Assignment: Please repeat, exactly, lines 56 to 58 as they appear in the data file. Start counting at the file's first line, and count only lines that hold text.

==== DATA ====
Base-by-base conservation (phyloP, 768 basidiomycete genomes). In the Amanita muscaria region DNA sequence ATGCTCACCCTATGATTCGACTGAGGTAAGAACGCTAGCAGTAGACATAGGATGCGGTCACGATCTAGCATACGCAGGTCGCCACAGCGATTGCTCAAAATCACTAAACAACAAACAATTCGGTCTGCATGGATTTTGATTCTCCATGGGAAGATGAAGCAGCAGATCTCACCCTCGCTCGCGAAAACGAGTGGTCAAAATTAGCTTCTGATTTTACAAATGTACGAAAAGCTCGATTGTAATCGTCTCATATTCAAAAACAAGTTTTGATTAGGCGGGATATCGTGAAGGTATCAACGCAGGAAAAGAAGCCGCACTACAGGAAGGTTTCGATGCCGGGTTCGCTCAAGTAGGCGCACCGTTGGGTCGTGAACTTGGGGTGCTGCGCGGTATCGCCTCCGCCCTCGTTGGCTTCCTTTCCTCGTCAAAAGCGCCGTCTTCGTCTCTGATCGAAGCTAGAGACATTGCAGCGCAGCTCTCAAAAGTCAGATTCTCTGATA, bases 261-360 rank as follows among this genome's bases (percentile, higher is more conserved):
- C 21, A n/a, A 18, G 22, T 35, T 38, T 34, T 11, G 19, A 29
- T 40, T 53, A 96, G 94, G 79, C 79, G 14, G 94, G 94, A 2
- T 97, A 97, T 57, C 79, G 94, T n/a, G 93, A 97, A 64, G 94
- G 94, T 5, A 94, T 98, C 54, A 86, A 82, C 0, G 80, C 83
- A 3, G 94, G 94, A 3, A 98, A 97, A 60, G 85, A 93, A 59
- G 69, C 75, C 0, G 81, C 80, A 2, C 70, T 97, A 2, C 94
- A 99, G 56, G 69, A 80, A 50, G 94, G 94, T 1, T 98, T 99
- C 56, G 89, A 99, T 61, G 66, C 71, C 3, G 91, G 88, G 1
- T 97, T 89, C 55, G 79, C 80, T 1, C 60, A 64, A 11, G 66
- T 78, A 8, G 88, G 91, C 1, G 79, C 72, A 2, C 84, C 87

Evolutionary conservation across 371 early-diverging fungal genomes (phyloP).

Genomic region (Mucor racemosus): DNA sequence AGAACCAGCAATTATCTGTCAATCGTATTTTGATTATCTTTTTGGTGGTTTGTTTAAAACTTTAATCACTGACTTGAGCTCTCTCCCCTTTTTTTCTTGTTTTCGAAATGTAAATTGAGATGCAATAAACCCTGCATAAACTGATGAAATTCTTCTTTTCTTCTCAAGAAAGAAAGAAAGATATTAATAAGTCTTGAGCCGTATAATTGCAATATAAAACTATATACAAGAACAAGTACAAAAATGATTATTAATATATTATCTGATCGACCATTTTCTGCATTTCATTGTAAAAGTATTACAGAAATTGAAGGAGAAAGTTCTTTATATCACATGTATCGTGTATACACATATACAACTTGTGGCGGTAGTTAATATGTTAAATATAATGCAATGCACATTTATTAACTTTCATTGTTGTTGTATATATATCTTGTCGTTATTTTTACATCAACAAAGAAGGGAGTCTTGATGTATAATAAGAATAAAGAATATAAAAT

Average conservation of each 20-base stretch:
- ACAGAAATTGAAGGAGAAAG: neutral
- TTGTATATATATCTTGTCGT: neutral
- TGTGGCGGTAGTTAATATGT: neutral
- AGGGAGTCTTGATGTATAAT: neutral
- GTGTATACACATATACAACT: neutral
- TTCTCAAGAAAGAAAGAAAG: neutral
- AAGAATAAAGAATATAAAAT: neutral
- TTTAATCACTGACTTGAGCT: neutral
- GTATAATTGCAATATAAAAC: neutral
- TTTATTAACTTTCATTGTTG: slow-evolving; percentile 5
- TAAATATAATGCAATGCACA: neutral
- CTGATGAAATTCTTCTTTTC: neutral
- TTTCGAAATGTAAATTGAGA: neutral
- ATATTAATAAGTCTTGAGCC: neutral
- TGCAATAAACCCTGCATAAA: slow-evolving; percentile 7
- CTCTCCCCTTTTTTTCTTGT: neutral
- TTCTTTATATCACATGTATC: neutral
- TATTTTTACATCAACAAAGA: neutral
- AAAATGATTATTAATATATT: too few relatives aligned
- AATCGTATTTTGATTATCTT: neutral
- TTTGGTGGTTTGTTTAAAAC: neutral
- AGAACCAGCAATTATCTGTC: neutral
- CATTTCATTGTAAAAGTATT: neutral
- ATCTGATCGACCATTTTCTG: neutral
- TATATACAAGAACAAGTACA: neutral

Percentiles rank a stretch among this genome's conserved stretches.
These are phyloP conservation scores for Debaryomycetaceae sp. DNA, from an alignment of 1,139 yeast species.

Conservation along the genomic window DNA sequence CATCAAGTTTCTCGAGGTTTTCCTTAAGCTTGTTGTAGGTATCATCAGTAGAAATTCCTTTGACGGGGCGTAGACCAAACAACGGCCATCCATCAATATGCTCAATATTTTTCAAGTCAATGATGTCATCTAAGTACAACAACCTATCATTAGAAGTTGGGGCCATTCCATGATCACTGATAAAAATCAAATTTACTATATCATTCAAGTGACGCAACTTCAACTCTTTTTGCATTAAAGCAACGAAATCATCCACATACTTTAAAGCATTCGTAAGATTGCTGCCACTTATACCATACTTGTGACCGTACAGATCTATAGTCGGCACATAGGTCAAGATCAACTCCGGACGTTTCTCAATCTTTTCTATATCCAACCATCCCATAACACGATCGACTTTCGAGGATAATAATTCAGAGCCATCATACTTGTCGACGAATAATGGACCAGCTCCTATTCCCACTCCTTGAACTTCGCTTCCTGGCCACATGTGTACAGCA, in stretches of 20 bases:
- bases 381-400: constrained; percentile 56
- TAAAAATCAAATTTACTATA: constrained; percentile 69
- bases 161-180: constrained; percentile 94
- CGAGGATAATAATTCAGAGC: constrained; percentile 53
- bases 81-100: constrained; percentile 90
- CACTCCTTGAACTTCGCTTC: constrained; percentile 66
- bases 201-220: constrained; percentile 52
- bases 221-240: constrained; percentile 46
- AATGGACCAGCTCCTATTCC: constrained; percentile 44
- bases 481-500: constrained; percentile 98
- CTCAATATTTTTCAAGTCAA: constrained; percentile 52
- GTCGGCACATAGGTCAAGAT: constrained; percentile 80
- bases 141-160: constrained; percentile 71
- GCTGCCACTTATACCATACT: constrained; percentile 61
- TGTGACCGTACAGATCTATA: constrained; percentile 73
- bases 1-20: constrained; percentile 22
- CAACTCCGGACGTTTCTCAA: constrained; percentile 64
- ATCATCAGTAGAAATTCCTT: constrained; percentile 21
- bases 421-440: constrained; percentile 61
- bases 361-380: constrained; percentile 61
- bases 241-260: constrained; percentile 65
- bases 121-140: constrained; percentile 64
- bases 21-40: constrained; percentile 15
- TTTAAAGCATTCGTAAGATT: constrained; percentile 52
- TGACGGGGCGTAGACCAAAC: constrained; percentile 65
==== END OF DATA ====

- GCTGCCACTTATACCATACT: constrained; percentile 61
- TGTGACCGTACAGATCTATA: constrained; percentile 73
- bases 1-20: constrained; percentile 22